EXPIRED: 08/24/09 – Ernest Renggli, 94, rescued & sheltered British airmen shot down by Germans during WW2, and also helped them escape. Although he violently objected to the occupation, he never hated Germans as individuals.

Working on a small farm in northern Burgundy at the outbreak of war, he became a key player in the rescue, shelter and escape of British airmen shot down in his area. He found them safe houses, sheltered several at the farm where he lived, and arranged for their movement on through the network along an overland route home via Switzerland, or for them to be picked up by air at night.

He soon started more active resistance, being the first to sabotage a munitions train in that part of France. Renggli then gradually became involved further in resistance activity, such as the falsification of papers and the training of young recruits to the movement.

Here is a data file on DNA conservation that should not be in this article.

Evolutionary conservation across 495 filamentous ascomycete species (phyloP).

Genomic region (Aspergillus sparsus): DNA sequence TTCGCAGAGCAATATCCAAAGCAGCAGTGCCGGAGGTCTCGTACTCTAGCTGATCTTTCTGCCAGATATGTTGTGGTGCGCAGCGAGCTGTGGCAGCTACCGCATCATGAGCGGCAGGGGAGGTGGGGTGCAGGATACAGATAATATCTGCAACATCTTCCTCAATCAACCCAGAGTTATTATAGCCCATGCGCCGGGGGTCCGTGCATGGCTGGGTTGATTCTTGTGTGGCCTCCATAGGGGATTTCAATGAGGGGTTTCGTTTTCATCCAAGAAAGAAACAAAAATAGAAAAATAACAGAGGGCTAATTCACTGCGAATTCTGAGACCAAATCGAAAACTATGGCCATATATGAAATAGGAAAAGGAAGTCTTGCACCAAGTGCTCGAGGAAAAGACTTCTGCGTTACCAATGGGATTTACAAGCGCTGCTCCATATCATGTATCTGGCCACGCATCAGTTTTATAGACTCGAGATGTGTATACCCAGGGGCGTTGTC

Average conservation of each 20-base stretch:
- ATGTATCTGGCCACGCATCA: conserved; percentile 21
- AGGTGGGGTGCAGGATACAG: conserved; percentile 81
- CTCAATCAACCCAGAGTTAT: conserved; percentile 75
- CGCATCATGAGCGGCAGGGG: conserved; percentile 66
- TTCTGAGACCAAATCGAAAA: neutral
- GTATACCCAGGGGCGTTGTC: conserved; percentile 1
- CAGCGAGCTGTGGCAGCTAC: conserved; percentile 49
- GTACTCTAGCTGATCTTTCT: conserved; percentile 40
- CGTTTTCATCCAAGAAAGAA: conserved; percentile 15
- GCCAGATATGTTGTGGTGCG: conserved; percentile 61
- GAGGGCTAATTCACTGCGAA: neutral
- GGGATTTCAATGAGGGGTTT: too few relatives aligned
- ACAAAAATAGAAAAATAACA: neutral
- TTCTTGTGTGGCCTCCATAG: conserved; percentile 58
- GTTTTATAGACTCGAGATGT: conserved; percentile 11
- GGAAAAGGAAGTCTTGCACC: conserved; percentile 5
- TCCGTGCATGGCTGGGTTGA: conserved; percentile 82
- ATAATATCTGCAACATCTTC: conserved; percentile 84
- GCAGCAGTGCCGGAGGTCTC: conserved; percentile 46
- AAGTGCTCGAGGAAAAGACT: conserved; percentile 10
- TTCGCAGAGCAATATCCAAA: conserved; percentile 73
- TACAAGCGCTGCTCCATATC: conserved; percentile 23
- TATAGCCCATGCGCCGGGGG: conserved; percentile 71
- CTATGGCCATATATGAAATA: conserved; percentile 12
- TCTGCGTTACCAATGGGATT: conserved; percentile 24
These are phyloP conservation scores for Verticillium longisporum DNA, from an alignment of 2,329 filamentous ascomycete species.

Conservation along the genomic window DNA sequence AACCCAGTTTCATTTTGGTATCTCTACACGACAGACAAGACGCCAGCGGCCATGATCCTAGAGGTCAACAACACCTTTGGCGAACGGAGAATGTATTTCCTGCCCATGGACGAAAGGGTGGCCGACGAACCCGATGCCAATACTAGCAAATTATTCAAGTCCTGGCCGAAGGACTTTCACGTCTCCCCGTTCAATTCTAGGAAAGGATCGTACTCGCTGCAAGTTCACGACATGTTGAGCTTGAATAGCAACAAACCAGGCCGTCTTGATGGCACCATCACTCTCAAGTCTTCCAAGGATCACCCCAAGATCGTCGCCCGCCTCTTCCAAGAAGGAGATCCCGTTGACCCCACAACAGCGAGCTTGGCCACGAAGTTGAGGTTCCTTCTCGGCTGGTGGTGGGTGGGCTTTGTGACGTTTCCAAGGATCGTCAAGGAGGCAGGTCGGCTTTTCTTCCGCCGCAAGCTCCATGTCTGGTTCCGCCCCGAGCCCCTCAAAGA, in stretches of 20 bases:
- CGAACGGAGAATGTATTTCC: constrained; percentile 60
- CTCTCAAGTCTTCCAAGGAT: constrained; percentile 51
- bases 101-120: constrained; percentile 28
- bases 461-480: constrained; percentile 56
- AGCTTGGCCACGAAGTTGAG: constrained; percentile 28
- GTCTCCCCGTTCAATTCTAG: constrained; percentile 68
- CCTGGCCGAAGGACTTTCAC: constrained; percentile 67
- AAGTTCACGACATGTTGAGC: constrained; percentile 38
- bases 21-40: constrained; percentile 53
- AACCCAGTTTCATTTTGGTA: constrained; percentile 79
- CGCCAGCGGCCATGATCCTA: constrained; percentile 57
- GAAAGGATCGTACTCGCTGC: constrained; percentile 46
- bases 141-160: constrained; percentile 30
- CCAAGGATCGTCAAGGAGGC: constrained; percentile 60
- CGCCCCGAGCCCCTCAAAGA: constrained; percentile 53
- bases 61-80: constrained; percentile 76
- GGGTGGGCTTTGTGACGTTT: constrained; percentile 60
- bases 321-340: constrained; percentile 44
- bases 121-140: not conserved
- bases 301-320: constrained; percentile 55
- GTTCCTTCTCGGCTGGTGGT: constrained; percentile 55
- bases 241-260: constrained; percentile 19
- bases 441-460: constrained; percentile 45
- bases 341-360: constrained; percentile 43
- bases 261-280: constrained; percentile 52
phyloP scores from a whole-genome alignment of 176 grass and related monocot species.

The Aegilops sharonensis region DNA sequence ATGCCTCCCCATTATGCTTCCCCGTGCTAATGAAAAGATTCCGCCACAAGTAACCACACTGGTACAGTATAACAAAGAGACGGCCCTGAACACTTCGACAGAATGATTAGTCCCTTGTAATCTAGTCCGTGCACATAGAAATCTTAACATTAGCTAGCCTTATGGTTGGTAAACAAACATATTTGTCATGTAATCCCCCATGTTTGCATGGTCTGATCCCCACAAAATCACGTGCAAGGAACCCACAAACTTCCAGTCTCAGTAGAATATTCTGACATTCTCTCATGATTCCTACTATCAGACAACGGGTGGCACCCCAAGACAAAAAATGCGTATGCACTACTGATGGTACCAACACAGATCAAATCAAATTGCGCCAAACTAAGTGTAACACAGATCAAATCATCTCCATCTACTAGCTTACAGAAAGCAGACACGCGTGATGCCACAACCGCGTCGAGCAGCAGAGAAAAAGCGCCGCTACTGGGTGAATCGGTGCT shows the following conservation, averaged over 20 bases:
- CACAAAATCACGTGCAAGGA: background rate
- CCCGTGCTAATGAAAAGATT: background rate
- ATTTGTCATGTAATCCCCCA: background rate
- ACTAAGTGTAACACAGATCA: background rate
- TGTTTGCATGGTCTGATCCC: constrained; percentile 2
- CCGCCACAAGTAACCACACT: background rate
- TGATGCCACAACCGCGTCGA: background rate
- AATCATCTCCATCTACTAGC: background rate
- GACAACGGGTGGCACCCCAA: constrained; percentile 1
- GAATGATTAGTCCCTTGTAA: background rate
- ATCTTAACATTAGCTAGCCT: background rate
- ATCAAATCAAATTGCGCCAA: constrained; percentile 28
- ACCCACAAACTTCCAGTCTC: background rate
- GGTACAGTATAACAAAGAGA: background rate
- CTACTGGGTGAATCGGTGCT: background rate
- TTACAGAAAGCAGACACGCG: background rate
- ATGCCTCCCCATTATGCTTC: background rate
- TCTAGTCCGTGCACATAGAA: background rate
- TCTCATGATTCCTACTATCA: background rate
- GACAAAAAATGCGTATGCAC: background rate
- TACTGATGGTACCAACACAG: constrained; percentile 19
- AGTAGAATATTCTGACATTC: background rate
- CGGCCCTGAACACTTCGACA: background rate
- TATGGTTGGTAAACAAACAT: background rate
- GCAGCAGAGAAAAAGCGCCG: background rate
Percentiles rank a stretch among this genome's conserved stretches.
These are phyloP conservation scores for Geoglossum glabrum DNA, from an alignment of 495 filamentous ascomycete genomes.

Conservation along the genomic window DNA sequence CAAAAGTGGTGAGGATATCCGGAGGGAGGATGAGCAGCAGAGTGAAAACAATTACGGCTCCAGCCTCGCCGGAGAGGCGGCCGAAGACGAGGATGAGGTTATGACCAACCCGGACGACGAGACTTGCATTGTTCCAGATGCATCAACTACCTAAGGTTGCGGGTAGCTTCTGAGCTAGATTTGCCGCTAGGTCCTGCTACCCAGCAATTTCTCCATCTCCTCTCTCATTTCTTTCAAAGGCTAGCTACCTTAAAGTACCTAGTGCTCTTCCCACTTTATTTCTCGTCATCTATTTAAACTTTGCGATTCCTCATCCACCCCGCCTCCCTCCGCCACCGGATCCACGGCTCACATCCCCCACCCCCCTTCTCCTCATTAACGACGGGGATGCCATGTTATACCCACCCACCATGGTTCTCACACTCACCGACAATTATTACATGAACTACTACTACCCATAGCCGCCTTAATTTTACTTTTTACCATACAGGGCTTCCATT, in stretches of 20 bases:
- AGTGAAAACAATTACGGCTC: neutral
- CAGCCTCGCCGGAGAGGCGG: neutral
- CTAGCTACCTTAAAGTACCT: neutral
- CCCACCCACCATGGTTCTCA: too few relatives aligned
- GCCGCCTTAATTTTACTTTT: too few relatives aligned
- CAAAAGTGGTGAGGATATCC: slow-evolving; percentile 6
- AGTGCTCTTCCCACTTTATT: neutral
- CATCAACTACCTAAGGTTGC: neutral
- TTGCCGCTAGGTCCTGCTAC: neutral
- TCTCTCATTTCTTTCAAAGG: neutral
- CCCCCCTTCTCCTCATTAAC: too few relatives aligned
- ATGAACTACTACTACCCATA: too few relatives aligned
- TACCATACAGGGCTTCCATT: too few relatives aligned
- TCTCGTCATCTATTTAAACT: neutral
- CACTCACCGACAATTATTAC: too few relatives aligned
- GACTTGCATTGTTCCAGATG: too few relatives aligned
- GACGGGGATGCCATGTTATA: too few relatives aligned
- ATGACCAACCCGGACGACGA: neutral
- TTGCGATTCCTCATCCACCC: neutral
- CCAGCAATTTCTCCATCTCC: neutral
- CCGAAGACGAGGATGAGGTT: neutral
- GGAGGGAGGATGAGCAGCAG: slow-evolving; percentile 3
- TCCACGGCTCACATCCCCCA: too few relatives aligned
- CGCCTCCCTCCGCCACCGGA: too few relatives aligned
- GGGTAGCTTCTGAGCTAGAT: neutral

Later in the war, Renggli became a key player in the recuperation, storage and distribution of munitions parachuted in by RAF planes for the resistance. This was always a risky enterprise, and he made extensive use of his ox cart, which would be piled with huge loads of straw to conceal the weapons hidden within it.

Renggli’s survival against the odds may well have been helped by how much and how widely he was liked as a person. He was awarded several French military honours, the latest being the Medaille Militaire in 2005, but he was the most pleased of all to be given French citizenship in 1997.



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